Then came the other part of our day at the hospital.  That morning, after Ale had his finger pricked and we saw the surgeon, we went to speak with the head of hematology-oncology to see if he had any word on our request for funding and to speak a little about Alejandro’s different test results.  The conversation with him left us felling utterly, completely, thoroughly flabbergasted, stunned, mind-boggled, confused and disoriented at once.  Basically, he told us that a study similar, if not identical, to the German study had just been approved in a hospital in Valencia and they were now waiting to get treatment up and running.  And that our hospital had taken the liberty of forwarding Ale’s information on to them to get him into their program.  That we should be expecting a call from them shortly to set up a preliminary appointment for this coming Monday and that we should cancel our plans to go to Germany.  We insisted that we would do nothing of the sort until we were sure that what was being offered in Valencia was, in effect, exactly the same as the German study, especially in regard to time frames and administration of the antibody.  Of course Valencia is right next door when compared to Greifswald, Germany, but we are not about to make a decision regarding our son’s treatment on proximity alone.  We definitely need more information.  And, if we hadn’t gone to his office, when were we to find out about this?  He told us that they had already applied for and received the OK for Ale undergoing treatment in another autonomous community!?!?  And here we were, waiting for our approval to go to Germany.  It’s still too much for me to get my head around.  When we asked if he had any idea when Valencia would be ready to treat Alejandro, he wasn’t too sure and referred us to our upcoming appointment with them.  I inquired about further treatment for Ale in the interim, in the event that we chose to go with Valencia, because it has been some time since his last treatment and we are concerned about the cancer spreading now that we know that there is still active disease.  He told us that for the time being Ale should be OK because he would be starting Accutane.  As far as more treatment was concerned, the oncologists still had to sit down with the other departments involved to discuss Alejandro’s case and make a decision.  Since it was still early, he said we would probably receive more information as the day went on.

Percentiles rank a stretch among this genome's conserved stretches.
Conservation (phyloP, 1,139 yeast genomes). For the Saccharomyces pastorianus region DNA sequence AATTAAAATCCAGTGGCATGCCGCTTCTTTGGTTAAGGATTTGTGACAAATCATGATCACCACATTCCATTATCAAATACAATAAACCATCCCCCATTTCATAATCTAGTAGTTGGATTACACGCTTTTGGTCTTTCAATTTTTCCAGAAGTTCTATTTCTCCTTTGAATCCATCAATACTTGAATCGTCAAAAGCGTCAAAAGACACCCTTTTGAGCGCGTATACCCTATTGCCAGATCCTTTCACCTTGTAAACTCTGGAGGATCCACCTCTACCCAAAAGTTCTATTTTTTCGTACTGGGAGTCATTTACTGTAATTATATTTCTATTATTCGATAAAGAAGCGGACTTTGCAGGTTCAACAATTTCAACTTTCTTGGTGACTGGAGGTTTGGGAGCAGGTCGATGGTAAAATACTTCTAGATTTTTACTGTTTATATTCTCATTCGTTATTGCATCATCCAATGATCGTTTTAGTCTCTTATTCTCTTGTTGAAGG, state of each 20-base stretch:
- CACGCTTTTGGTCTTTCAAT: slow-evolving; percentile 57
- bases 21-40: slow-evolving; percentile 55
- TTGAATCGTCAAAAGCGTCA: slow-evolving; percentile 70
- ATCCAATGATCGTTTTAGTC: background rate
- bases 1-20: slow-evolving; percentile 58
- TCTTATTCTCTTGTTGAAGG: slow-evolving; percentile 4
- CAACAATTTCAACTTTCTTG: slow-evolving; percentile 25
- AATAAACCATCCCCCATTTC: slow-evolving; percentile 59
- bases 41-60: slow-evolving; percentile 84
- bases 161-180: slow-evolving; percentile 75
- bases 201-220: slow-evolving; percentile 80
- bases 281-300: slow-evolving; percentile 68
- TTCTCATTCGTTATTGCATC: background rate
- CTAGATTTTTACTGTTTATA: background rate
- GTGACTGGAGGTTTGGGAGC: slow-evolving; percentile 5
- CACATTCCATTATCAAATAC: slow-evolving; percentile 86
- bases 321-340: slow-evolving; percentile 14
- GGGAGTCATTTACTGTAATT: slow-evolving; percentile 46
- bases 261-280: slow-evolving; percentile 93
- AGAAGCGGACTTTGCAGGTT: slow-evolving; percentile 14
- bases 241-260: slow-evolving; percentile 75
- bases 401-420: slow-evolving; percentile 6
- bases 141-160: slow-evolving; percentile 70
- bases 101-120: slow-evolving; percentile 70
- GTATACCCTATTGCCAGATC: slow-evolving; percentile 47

And sure enough, by the time we had our regular appointment later that morning, things were already a bit different.  Once again, we were told that they would call from Valencia to schedule us for Monday morning (probably), but that they would not be giving Ale the Accutane because the Valencia trial does not allow for any treatment 15 days prior to starting the trial.  And if we finally choose to go to Germany, what then?  We’ll see, but, no Accutane for now.  And if the trial won’t be up and running for a couple of months and not a couple of weeks?  Ah, but since we don’t know- no treatment!  We did, however, express our intention not to cancel the German option at this point, until we had more information.  At least they thought it was a reasonable stance.  And then came all the doubts.  If this is the same trial, why does one require 14 days of Accutane prior to starting IL2 and the other prohibits it?  It did not sound like the same trial to me.  But then again, I’m just a mom, not an oncologist. 

On Thursday we received the call from Valencia to schedule us for the 28th.  Dani told the nurse that it would be impossible because we were due in Germany that day and our decision to go to Valencia or Germany had to be made beforehand.  At first, she didn’t seem to understand why we would want to go to Germany but finally offered us the 21st.  So now we’re buying train tickets for Valencia for this coming Monday, instead of the plane and train tickets we had been planning to buy for Germany for next weekend.  And the clock is ticking…